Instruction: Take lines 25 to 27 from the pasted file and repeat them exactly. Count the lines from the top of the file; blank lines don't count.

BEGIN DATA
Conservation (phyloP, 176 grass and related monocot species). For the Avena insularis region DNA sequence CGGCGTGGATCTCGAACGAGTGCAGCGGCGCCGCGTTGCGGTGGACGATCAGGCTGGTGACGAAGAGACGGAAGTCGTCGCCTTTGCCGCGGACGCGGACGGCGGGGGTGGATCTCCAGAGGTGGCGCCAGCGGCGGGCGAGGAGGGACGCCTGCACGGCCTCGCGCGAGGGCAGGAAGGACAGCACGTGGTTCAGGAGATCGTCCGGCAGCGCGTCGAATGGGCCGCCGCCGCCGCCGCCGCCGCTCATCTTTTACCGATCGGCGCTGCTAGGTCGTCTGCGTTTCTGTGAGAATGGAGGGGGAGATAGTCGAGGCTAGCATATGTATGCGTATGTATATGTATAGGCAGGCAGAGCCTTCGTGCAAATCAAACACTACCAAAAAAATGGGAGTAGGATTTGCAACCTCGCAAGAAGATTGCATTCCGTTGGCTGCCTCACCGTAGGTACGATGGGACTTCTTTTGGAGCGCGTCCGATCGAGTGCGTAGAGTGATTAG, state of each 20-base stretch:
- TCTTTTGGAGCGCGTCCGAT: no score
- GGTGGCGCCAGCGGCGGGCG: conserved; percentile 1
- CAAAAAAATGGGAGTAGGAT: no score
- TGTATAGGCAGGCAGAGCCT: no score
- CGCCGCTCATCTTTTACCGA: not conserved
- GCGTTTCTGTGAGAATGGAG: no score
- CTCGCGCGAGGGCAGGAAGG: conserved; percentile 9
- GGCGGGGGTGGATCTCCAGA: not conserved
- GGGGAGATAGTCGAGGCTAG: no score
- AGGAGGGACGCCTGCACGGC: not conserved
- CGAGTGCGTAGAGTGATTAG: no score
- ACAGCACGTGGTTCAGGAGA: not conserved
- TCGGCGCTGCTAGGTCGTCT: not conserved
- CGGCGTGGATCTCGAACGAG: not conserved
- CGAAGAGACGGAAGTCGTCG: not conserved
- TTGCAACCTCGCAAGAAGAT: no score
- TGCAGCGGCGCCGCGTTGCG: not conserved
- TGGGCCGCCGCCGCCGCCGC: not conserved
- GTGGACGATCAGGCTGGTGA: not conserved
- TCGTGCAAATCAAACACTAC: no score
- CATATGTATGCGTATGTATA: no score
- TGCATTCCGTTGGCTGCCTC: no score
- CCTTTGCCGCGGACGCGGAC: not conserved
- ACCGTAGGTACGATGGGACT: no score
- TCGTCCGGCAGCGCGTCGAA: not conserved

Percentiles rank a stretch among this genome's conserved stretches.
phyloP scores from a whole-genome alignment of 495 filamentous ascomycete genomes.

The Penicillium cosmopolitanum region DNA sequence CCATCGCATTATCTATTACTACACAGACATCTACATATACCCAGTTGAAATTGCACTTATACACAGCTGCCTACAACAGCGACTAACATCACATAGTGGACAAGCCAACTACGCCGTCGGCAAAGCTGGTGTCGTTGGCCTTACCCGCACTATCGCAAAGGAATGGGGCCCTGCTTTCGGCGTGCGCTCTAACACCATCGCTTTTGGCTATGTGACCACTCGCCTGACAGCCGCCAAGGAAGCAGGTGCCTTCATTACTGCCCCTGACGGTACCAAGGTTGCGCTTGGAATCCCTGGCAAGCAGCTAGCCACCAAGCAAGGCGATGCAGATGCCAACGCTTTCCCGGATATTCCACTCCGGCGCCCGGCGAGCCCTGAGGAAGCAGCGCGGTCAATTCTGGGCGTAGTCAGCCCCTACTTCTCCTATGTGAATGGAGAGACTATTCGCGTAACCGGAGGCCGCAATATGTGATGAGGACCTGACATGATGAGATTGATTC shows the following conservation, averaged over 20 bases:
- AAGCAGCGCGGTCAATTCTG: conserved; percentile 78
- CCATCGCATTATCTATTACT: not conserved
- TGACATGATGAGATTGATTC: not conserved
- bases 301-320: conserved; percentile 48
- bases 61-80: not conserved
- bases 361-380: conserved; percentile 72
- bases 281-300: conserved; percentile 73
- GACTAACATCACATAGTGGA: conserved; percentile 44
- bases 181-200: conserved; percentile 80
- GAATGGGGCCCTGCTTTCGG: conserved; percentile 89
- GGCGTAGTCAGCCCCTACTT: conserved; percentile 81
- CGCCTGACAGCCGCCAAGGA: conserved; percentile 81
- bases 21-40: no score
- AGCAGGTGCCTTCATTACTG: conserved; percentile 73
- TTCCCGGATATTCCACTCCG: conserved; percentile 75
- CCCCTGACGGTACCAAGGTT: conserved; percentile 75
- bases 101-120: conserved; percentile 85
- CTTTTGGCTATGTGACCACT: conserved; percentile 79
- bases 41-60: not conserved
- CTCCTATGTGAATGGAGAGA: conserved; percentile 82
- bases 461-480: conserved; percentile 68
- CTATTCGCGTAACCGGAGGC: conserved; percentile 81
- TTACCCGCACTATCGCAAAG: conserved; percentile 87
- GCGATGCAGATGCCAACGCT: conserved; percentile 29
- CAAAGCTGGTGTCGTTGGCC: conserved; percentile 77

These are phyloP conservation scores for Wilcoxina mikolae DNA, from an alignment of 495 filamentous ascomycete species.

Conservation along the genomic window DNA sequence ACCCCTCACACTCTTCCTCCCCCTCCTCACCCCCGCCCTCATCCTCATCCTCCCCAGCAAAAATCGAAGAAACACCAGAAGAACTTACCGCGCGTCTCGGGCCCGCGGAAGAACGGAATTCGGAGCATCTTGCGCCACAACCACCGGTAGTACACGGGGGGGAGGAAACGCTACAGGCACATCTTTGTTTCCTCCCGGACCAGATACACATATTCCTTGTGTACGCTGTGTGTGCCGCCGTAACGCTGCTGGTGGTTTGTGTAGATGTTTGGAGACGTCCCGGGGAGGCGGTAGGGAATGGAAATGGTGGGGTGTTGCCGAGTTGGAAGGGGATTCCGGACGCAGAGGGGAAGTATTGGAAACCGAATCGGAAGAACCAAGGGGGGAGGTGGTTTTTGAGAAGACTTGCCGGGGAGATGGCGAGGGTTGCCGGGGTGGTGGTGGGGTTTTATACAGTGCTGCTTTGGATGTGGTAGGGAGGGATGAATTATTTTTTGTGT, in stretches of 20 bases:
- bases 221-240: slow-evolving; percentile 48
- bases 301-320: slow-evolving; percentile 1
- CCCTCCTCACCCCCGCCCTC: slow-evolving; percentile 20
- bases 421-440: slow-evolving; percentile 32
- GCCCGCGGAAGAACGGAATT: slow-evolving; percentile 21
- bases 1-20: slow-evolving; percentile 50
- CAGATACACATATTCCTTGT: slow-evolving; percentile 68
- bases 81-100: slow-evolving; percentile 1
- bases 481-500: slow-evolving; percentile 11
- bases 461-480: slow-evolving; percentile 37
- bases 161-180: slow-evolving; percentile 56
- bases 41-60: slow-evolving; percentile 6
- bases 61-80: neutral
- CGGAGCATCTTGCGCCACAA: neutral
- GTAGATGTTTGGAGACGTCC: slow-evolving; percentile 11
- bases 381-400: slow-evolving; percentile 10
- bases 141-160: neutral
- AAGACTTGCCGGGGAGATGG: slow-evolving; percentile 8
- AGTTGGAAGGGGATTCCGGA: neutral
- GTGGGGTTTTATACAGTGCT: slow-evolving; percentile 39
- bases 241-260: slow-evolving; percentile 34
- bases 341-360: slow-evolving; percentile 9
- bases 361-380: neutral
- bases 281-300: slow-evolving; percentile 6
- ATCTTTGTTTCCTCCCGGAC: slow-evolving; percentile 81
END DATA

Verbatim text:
- ACCGTAGGTACGATGGGACT: no score
- TCGTCCGGCAGCGCGTCGAA: not conserved

Percentiles rank a stretch among this genome's conserved stretches.